In 1932, he demonstrated ultra-short wave television.
Baird's mechanical system reached a peak of 240 lines of resolution on BBC television broadcasts in 1936, though the mechanical system did not scan the televised scene directly.
This is widely regarded as the first television demonstration in history.
The subject was Baird's business partner Oliver Hutchinson.
A selenium photoelectric tube detected the light reflected from the subject and converted it into a proportional electrical signal.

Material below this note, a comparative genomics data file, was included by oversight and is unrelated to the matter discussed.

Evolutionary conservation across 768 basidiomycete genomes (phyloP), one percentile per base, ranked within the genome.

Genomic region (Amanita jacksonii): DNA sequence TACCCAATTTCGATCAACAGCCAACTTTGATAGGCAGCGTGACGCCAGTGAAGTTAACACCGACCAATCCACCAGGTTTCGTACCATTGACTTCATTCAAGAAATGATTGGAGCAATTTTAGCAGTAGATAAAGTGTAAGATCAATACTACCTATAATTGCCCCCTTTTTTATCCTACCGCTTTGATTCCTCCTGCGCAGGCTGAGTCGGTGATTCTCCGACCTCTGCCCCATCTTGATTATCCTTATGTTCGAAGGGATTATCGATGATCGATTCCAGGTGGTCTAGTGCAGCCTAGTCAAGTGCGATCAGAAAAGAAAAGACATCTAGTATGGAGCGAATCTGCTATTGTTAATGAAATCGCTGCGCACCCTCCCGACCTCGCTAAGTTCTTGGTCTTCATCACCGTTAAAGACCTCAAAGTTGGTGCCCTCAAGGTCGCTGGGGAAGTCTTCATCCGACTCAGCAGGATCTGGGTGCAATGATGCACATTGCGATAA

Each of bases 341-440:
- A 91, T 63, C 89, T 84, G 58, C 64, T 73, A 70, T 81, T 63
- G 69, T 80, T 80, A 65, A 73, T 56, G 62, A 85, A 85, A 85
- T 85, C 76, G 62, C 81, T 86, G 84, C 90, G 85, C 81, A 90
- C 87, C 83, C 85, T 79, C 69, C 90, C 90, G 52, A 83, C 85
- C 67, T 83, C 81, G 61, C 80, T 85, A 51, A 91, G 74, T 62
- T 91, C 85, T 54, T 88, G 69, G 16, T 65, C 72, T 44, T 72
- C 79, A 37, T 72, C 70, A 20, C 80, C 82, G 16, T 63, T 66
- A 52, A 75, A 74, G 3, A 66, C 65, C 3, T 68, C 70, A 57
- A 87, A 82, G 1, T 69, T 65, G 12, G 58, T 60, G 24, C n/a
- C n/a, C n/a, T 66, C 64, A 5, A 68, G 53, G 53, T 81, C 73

This was transmitted by AM radio waves to a receiver unit, where the video signal was applied to a neon light behind a second Nipkow disk rotating synchronized with the first.In the receiver, a type of Kerr cell modulated the light and a series of variously angled mirrors attached to the edge of a rotating disc scanned the modulated beam onto the display screen. The 8x8 pixel resolution in this proof-of-concept demonstration was just sufficient to clearly transmit individual letters of the alphabet.An updated image was transmitted "several times" each second.The Scottish inventor Alexander Bain introduced the facsimile machine between 18.The English physicist Frederick Bakewell demonstrated a working laboratory version in 1851.Instead, a 17.5mm film was shot, rapidly developed and then scanned while the film was still wet.An American inventor, Charles Francis Jenkins, also pioneered the television.Baird's system used the Nipkow disk for both scanning the image and displaying it.A bright light shining through a spinning Nipkow disk set with lenses projected a bright spot of light that swept across the subject.Baird's disk had 30 holes, producing an image with only 30 scan lines, just enough to recognize a human face.In 1927, Baird transmitted a signal over 438 miles (705 km) of telephone line between London and Glasgow.